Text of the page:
Little Retail Experiences

The local bookstore, The Grumpy Swimmer, knows how to entice little readers.

IMG_1201

Create an area dedicated to reading, themed like a forest: with a tepee (what child, or even adult, doesn’t like to hangout in a hideout); a comfy bear cushion; tree trunk stools; a wood basket; green grass and climbing vines. The little experience is a story in itself.

Thoughtful touches can transform retail experiences, making it a more enjoyable and engaging place to shop and browse. When you enter a store it can be pretty overwhelming, being surrounded by an abundance of choices. Having a place to pause and appreciate what’s around you, has to be a winner for both the buyer and the owner.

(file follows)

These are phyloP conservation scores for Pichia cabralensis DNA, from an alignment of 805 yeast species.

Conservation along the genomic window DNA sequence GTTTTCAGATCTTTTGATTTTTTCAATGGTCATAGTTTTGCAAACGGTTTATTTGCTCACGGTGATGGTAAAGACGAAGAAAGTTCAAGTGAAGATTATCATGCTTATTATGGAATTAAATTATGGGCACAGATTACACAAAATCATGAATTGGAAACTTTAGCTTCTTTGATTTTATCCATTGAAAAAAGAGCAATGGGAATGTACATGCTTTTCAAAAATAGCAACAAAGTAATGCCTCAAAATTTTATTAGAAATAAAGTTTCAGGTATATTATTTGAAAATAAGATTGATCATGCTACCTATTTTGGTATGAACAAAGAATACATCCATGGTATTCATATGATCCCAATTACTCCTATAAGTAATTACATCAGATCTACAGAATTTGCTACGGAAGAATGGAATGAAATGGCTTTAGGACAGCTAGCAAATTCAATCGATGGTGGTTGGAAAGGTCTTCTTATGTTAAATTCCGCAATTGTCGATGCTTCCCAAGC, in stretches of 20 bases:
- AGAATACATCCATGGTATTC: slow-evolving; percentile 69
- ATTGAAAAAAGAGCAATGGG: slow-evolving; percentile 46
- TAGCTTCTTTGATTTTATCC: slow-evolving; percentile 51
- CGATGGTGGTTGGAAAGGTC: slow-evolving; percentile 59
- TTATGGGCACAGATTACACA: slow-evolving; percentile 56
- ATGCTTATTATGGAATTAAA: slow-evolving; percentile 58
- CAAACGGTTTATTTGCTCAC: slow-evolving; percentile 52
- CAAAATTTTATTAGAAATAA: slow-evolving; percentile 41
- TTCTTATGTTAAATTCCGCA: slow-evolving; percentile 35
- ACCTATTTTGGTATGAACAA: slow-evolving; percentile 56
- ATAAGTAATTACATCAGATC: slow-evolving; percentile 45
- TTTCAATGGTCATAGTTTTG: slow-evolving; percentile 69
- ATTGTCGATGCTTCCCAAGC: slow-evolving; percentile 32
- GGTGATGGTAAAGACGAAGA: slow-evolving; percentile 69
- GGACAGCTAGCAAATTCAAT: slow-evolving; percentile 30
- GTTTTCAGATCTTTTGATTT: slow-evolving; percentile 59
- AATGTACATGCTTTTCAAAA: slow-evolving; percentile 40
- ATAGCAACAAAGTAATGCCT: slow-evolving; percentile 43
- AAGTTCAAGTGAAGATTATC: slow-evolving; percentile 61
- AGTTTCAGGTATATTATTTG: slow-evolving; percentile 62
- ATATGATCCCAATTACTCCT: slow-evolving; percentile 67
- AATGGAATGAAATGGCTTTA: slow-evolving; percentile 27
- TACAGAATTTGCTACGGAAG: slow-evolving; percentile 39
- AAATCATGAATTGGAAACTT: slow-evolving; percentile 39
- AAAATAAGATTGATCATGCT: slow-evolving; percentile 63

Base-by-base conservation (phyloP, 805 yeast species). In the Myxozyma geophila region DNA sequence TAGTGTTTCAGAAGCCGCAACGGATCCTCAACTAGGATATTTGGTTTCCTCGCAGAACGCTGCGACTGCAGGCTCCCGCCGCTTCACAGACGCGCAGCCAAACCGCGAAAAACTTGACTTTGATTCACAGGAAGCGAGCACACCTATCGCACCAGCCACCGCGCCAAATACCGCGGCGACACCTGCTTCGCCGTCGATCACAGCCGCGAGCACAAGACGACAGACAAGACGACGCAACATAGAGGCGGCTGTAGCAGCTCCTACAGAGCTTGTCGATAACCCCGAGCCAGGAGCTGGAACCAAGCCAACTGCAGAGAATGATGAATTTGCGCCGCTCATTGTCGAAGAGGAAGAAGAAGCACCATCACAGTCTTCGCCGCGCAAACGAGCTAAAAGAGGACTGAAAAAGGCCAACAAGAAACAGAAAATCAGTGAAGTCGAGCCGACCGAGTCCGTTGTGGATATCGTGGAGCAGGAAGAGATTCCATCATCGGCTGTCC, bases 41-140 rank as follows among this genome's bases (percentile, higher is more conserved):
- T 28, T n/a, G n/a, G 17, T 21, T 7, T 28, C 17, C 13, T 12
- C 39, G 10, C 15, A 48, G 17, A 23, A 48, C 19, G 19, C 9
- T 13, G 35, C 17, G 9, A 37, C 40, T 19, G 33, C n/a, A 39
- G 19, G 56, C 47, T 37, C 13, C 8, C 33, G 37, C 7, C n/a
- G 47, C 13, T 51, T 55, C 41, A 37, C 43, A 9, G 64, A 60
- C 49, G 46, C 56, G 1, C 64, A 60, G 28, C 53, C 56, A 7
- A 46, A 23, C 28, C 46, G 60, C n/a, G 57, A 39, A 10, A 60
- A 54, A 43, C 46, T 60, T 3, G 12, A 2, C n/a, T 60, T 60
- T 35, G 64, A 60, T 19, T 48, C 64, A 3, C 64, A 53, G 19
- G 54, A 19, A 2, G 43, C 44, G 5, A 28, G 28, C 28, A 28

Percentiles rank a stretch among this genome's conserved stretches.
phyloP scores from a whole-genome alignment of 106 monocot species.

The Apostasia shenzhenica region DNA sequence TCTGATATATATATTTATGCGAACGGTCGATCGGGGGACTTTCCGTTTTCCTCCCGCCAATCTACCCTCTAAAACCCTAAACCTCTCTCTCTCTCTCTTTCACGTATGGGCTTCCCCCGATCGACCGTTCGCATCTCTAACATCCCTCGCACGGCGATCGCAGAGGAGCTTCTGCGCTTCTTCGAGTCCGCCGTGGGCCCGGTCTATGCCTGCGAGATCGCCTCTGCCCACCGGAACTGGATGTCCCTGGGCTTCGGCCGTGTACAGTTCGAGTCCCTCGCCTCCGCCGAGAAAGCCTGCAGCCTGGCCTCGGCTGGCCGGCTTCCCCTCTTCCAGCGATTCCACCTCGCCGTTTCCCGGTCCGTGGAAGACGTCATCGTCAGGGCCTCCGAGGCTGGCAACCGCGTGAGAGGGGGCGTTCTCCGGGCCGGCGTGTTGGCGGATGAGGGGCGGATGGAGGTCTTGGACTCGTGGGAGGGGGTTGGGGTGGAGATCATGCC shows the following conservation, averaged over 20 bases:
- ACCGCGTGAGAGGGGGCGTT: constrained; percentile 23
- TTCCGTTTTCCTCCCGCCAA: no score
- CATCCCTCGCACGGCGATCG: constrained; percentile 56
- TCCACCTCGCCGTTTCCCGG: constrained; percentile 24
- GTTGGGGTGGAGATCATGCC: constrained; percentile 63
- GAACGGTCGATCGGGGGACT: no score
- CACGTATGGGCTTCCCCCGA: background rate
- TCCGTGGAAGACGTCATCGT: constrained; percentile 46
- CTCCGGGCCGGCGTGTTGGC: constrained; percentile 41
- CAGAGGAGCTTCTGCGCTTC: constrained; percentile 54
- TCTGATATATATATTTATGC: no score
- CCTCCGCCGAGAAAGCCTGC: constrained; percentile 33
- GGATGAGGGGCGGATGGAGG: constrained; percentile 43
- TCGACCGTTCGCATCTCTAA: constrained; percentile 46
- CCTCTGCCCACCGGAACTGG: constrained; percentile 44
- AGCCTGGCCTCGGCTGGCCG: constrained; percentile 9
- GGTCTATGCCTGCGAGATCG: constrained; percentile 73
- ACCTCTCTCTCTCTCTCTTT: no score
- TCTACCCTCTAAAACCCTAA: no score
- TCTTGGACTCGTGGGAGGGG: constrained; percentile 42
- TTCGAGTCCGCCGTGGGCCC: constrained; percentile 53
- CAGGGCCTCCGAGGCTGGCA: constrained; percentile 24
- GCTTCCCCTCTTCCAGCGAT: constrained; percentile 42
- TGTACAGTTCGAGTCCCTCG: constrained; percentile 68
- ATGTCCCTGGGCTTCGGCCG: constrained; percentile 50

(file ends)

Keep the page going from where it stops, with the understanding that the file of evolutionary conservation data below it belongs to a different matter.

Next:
While online shopping is convenient, sometimes you just can’t beat the experience of going into a store.

Yes, I did enter the tepee, yes my daughter had a tantrum when we had to leave, and yes, we’ve been back many times since for camping, stories, books and tantrums.

People go back for little experiences.

Image: Rochelle Martyn

Art Inspires Storytelling

In her recent TED Talk, creative writer Tracy Chevalier describes how she selects and analyses paintings, asking herself questions and using intuition to imagine a story behind the art. Her best selling novel Girl with a Pearl Earring (also made into a movie) was inspired by the Dutch painter Johannes Vermeer’s masterworks Girl with a Pearl Earring.

ImagePeople love a good story. Chevalier believes it’s “within our DNA” and that stories help us make sense of the world. Some of the most loved art is a mystery and leaves room for people to create their own story.

Not everything has to be explained or literally translated for us. Leaving space for a little imagination gives people the chance to connect, create and conclude for themselves.